Data processing by the employer



Data processing by the employer

What are the requirements that employers must meet when processing personal data?

Different phases of the employment relationship

What data are employers allowed to use? What do they have to do?

In employment relationships governed by private law, the employer is required to process a large amount of personal data of his employees, including sensitive data and employee profiles during the various stages of the employer-employee relationship. However, the employer must protect and respect the personality rights of his employees.

While the employer is primarily responsible for data protection in the workplace, employees or future employees can also ensure that their data is processed properly and deleted within the prescribed period. Data processing must be carried out within reasonable limits and be proportionate to the purpose. Since the relationship of trust between employer and employee determines the quality of the work done in the company, it is essential that the employer always informs employees precisely of their rights and of the data processing carried out.

In accordance with Article 328 paragraph 1 of the Swiss Code of Obligations (CO), within the employment relationship, the employer must acknowledge and safeguard the employee's personality rights. This provision entails a general duty of assistance on the part of the employer towards its employees, an obligation which is the counterpart of the duty of loyalty assigned to the employee in Article 321a CO. The employer must avoid any infringement of the employee's personality rights that is not justified by the employment contract. Article 328b CO complements the Data Protection Act (FADP) in that it determines the nature of the information that the employer is entitled to process about its employees. In accordance with Article 328b, an employer may handle data concerning an employee only to the extent that such data concern the employee’s suitability for the job or are necessary for the performance of the employment contract. This article, which applies specifically to employment contracts, specifies the general principles of data processing, including the principle of proportionality. Under no circumstances may Article 328b CO be derogated from to the detriment of the employee, even if the latter consents (Art. 362 CO).

Outside the framework of Article 328b CO, the processing of data by the employer must be justified for other reasons (such as the consent of the employee, by an overriding private or public interest, or by law, see Art. 31 FADP. However, employees are very rarely in a position to freely give, refuse or revoke their consent, given the subordinate nature of the employer/employee relationship). Employers must also comply with the general principles of data protection so as not to violate the personality rights of their employees (Art. 30 FADP) and expose themselves to legal action (Art. 32 FADP) or, in certain circumstances, to an investigation by the FDPIC (Art. 49 FADP), not to mention other legal remedies provided for in specific legislation (Art. 179ss Criminal Code, Art. 59 EmpA). The court decides in the individual case whether or not the data processing is justified.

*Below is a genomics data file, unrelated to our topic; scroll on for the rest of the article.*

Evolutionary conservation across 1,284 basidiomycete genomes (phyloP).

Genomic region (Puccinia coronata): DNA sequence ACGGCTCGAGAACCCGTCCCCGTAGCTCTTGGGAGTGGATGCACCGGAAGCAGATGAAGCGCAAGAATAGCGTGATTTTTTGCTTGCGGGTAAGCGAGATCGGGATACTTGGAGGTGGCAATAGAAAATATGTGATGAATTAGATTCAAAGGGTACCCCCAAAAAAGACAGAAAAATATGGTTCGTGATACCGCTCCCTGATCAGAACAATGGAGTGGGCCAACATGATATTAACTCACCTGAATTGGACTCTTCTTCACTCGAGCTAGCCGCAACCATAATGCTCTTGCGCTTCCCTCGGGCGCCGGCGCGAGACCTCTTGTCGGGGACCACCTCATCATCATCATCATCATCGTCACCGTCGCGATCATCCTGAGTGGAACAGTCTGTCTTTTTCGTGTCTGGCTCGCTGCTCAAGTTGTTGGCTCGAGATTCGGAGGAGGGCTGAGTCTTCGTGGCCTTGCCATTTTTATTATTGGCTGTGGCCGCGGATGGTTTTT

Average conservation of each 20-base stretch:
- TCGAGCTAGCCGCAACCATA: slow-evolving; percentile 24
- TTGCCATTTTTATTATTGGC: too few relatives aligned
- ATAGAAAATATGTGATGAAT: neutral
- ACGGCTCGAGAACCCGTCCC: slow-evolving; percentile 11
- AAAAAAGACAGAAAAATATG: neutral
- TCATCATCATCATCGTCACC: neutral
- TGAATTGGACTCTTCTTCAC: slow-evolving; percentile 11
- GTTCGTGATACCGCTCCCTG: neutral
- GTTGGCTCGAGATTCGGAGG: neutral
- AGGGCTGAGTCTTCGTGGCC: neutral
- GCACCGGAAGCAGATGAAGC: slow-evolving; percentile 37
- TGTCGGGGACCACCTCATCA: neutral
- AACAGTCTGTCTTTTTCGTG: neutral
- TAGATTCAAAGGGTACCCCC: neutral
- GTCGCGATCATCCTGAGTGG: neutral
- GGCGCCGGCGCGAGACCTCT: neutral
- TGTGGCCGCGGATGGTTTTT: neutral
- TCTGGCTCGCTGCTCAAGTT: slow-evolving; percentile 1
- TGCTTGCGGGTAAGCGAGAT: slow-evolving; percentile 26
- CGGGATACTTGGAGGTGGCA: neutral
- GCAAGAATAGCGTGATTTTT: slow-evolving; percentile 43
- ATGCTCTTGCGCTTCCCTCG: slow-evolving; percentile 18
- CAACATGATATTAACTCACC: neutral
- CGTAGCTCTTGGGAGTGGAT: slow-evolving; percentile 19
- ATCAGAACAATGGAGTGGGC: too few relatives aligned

Otherwise, the provisions of the Data Protection Act (FADP) apply. The processing of data by private employers is governed mainly by the general principles defined in this area (Art. 6 to 8 FADP), by the provisions on the right to information (Art. 25 and 26 FADP) and by the provisions on the processing of personal data by private persons (Art. 30 et seq. FADP).

The FADP also imposes other obligations on employers in certain circumstances (e.g. Art. 12 FADP: obligation to maintain an inventory of processing activities; Art. 14: obligation to appoint a representative in Switzerland when the private controller has its registered office or domicile abroad; Art. 19 to 21: Duty to provide information when collecting personal data and in the case of automated individual decisions; Art. 22: obligation to carry out a personal data protection impact assessment where the processing operation is likely to result in a high risk to the personality or fundamental rights of the person whose data is processed (the data subject); Art. 24: obligation to report data security breaches).

Employment agencies and service providers are subject to the requirements of the Recruitment Act (RecA) and the related ordinance (RecO), in particular Articles 19 and 47 RecO. 

Frequently asked questions (selected examples)

Access to employees' emails

The question of when employers can have access to employees’ emails raises a number of issues for both employees and employers. It is not always easy to draw a line between the legitimate interests of employers and the privacy of their employees.

Recording conversations

Anyone who unlawfully records a conversation may be in violation of the Data Protection Act (DPA), not to mention the Criminal Code (SCC).

Video surveillance in the workplace

Video surveillance systems can affect the well-being, mental health and productivity of employees, and should therefore only be considered when less invasive measures are genuinely unsuitable.

Telephone monitoring in the workplace

There are many questions about telephone monitoring in the workplace, and in particular when monitoring is allowed.

Questions on data protection

Take a look at our FAQ or call our hotline.

The main provisions

Here you can find out more about changes to the Data Protection Act, which came into force on 1 September 2023.


Here you can download all documents sorted by topics.

Last modification 24.04.2023

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